Australian Folk Songs

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The Banks of the Riverine

(Supplied by J. R. R. St. Helen's.)
AIR.--"Banks of the Nile."

"Oh, hark I the dogs are barking, I can no longer stay;
The lads have all gone woolcutting, I heard the shepherds say;
So I must be off down the Yanko--that's many a long mile--
To meet Victorian shearers on the banks of Riverine."

"Oh! Willie, dearest Willie, don't leave me here to mourn,
To curse and rue the hour, love, that ever I was born.
The parting with you, Willie, is like parting with my life,
So be a free selector, love, and I will be your wife."

"Oh! Nancy, lovely Nancy, it's a thing I ne'er can do,
The squatters they expect me, love, each year I will do so;
But when shearing on the Murrumbidgee, love, I will, think on you with pride,
And my shears they will dash through the wool when I'm in the pen with Boyde."

Then I'll cut off my yellow looks and go along with you;
I'll dress in moleskin trousers, love, and be a shearer too;
I'll shear and keep your talley, while at shearing you will shine,
And I'll wash your greasy trousers on the banks of Riverine."

"Oh! Nancy, lovely Nancy, ashearing you can't go;
The squatters they give orders, love, no women there shall go.
Besides, your delicate constitution is not equal unto mine
To digest the ran-stag mutton on the banks of Riverine.

Your fingers are too slender, and your hands they are too small;
You could not shear a 'cobbler', love, when on you he did fall;
Besides, your delicate wrists, my love, upon him would not shine,
For there's hard and sandy cobblers on the banks of Riverine."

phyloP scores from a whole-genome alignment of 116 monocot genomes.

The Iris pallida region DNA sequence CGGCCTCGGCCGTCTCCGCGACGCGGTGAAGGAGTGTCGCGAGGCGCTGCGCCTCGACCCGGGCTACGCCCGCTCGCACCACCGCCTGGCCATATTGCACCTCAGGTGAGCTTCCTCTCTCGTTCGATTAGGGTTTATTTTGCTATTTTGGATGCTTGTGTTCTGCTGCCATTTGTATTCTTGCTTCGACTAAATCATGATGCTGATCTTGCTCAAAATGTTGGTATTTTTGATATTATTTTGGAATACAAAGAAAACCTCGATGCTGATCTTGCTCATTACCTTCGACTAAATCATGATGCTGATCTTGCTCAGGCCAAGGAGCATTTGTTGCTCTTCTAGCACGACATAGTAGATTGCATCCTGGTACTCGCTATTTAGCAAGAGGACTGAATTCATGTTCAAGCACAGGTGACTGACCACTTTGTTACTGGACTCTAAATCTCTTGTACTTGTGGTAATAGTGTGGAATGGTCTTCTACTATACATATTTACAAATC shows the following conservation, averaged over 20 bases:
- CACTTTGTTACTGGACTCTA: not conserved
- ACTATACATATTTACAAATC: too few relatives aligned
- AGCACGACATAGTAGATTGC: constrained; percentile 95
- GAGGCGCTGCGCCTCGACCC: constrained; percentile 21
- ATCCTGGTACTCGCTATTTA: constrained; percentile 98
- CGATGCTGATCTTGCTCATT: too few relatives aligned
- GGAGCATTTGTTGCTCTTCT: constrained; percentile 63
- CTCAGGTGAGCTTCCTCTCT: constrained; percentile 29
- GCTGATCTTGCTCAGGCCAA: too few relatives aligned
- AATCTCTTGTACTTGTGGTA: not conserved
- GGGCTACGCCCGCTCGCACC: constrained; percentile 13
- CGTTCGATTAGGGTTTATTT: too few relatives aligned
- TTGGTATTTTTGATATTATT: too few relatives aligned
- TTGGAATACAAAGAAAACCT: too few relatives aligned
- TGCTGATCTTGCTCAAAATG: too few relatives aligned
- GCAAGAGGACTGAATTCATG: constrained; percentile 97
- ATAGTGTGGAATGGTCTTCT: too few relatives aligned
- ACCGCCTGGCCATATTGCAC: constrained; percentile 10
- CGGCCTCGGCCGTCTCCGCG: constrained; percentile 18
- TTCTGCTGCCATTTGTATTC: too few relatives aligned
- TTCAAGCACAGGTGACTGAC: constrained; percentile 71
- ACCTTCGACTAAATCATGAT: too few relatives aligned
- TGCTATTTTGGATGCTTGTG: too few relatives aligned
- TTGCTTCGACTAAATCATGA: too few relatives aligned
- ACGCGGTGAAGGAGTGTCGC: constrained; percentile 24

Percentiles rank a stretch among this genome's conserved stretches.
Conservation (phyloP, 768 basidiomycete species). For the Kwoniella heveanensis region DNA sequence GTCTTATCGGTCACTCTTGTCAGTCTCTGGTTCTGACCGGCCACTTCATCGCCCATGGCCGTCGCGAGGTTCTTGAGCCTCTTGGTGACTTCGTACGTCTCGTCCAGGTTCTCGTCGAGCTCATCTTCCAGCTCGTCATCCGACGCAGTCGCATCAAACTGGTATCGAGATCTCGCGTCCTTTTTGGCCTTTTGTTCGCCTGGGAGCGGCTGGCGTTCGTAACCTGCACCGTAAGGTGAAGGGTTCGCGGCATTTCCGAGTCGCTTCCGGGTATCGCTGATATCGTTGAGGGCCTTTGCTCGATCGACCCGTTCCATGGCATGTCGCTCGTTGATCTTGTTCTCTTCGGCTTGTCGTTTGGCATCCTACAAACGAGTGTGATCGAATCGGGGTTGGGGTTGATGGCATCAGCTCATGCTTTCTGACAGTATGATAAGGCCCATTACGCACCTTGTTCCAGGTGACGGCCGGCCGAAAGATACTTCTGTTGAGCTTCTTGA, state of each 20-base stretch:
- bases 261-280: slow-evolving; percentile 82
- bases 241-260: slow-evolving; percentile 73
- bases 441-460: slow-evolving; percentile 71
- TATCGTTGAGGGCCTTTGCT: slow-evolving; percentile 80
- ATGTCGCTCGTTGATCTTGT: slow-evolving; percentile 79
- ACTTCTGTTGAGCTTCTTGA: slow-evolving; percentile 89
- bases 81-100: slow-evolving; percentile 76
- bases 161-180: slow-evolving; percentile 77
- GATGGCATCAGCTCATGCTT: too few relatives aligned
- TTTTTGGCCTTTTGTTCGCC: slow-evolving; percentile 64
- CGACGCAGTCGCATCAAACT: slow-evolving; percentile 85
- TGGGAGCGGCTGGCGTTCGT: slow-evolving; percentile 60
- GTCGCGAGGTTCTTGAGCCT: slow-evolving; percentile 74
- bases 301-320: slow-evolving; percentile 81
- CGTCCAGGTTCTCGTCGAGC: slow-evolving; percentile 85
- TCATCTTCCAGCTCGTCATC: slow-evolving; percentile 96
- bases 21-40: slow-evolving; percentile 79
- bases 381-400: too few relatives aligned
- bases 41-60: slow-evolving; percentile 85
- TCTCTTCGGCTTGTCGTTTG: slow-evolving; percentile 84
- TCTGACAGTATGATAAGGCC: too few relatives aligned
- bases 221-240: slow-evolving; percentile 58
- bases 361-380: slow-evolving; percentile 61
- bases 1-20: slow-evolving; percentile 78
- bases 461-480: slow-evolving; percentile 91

"Then my curse upon the shearing, and the hour it first began;
It causes all our young men to ramble very young;
It robs us of our sweethearts and our husbands for a time,
But we'll pray for them while shearing on the banks of Riverine."

"And when the shearing's over, and home we will return
Unto the wives and sweethearts we left at home to mourn,
We will kiss them and embrace them until the end of time,
And tell them of the sheep we shore on the banks of Riverine."


From the Queenslander Saturday 15 December 1894.

Flotsam and Jetsam.
Songs of the Bush.
[Some readers who have been kind enough to send in contributions for this column evidently do not understand that only bush songs are wanted. The majority of so-called songs sent in are simply poems, often of the senders own composition. While some of these are worthy of publication, and are therefore held with a view to future insertion, they can have no place in this column, which is reserved for songs and songs only.]

This song bears a close resemblance to " The Banks of Condamine" (Air--"Willie Riley"), published some weeks ago. Which is the original version we are unable to discover.--ED. Q.]


australian traditional songs . . . a selection by mark gregory